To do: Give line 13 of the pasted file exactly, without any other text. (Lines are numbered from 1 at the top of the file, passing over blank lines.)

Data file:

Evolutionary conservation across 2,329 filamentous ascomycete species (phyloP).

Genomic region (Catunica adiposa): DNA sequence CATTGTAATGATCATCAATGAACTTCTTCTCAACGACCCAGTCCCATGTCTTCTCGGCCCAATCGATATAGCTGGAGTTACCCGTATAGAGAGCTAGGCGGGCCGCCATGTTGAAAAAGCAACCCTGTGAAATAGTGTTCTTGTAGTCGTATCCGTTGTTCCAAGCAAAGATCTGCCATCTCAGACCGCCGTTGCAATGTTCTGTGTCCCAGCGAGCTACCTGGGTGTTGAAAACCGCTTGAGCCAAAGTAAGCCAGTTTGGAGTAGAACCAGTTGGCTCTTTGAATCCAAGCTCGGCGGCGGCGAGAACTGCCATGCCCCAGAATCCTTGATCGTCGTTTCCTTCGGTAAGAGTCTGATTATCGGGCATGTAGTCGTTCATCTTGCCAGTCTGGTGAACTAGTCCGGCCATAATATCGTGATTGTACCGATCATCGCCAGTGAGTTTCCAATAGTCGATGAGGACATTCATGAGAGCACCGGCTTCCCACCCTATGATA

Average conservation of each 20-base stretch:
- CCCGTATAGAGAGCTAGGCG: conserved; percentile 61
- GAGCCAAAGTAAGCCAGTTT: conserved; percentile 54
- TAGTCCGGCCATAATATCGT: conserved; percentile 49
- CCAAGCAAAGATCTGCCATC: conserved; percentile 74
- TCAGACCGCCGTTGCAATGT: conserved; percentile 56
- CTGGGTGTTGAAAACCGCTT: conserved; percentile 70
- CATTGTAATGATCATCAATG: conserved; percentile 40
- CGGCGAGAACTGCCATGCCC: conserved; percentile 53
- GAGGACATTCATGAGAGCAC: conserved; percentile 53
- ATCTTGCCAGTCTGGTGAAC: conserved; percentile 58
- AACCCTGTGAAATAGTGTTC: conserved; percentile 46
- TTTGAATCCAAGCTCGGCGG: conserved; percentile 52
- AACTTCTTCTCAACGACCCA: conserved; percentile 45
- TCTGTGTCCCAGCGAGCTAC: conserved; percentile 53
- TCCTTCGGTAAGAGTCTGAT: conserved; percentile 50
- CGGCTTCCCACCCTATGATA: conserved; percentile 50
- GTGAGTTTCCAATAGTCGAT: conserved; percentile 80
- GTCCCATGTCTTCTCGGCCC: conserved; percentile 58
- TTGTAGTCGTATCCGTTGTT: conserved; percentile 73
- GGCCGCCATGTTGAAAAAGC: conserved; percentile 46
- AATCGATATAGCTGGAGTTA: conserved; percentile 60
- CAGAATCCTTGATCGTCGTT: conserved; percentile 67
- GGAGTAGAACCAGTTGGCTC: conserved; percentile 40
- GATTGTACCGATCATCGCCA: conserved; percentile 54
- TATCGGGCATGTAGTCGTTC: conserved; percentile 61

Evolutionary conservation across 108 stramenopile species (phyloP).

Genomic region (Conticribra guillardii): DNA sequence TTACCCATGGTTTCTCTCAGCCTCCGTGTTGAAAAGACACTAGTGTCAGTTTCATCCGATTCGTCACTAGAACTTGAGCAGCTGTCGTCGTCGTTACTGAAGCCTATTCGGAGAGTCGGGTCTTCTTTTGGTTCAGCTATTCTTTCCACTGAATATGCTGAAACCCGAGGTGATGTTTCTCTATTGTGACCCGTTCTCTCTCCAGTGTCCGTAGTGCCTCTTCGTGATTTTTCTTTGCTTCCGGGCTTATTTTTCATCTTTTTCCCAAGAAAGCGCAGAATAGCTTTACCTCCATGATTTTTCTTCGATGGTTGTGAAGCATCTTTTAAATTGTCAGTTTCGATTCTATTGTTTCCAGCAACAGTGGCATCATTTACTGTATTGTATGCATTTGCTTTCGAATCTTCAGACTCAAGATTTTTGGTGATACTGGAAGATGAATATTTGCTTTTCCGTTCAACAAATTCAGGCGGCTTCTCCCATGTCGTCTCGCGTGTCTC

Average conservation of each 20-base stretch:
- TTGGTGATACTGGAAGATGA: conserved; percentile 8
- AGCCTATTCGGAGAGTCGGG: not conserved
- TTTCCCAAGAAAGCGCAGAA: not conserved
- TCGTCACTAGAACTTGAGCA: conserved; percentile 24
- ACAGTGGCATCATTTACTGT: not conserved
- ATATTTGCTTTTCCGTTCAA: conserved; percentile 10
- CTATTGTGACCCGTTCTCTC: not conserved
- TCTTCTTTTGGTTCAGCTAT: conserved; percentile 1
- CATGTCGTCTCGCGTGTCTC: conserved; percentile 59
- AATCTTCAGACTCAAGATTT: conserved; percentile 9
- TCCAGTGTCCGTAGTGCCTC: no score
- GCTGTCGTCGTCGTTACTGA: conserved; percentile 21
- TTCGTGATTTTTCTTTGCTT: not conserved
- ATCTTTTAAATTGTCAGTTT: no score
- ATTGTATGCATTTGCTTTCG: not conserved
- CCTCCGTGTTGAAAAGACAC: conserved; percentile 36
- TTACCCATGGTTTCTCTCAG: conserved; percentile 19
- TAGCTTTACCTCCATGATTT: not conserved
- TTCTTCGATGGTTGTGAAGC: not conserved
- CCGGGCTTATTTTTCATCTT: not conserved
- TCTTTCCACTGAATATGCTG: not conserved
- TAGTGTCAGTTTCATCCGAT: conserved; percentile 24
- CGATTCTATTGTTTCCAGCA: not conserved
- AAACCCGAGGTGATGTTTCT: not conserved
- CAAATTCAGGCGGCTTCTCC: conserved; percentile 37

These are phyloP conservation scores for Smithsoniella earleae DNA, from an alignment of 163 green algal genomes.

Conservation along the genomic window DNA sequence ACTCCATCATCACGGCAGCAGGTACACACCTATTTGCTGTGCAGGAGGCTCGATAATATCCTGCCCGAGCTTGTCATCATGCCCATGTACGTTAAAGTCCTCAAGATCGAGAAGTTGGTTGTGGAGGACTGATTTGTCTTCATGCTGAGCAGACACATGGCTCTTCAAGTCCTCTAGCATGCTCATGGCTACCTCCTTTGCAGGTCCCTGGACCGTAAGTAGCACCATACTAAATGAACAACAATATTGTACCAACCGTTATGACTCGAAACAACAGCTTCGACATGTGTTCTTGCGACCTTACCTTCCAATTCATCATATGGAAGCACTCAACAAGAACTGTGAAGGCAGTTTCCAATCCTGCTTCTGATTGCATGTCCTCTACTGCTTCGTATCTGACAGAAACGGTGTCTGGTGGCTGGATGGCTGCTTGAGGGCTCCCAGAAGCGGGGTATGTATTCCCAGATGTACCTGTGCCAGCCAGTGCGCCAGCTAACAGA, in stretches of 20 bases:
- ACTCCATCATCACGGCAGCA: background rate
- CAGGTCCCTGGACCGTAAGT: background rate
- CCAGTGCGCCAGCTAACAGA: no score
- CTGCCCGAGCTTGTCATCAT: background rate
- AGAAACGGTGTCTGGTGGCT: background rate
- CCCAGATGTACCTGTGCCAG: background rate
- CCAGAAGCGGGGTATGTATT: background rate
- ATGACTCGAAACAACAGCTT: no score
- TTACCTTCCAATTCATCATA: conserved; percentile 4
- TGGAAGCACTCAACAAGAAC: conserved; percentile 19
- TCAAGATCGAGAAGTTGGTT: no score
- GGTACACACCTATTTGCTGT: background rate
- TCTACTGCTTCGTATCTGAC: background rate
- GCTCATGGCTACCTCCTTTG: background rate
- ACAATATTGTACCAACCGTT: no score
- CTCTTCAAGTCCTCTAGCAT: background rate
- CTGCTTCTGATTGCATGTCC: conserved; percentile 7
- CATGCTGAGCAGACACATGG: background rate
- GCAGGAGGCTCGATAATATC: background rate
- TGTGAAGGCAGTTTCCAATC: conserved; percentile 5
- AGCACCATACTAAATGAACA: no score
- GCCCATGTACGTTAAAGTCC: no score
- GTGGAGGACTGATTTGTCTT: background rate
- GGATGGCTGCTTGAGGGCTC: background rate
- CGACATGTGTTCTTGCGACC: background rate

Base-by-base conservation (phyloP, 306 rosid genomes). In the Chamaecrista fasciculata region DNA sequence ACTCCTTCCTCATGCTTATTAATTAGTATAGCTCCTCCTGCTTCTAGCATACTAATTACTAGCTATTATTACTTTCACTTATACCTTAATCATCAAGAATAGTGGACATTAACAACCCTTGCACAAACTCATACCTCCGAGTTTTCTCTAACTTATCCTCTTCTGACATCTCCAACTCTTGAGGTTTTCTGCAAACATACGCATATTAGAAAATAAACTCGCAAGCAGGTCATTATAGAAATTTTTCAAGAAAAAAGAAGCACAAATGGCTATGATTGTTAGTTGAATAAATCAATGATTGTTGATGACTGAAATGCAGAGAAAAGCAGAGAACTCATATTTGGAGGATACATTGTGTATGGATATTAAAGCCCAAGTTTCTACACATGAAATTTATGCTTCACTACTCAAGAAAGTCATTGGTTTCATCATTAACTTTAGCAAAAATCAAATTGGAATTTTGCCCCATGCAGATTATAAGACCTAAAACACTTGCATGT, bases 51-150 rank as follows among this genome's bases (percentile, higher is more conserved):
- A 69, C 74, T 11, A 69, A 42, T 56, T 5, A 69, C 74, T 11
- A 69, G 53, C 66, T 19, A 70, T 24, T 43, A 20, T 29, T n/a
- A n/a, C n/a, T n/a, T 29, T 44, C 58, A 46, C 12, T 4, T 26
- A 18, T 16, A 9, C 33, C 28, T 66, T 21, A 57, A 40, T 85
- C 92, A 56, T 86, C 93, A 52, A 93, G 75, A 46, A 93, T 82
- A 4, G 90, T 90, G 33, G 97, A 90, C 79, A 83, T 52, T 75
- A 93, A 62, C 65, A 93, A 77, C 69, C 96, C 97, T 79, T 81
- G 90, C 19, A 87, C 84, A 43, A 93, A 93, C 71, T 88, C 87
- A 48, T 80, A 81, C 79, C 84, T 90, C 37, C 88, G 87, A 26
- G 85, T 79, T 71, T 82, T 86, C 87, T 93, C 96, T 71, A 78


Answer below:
- ATCTTGCCAGTCTGGTGAAC: conserved; percentile 58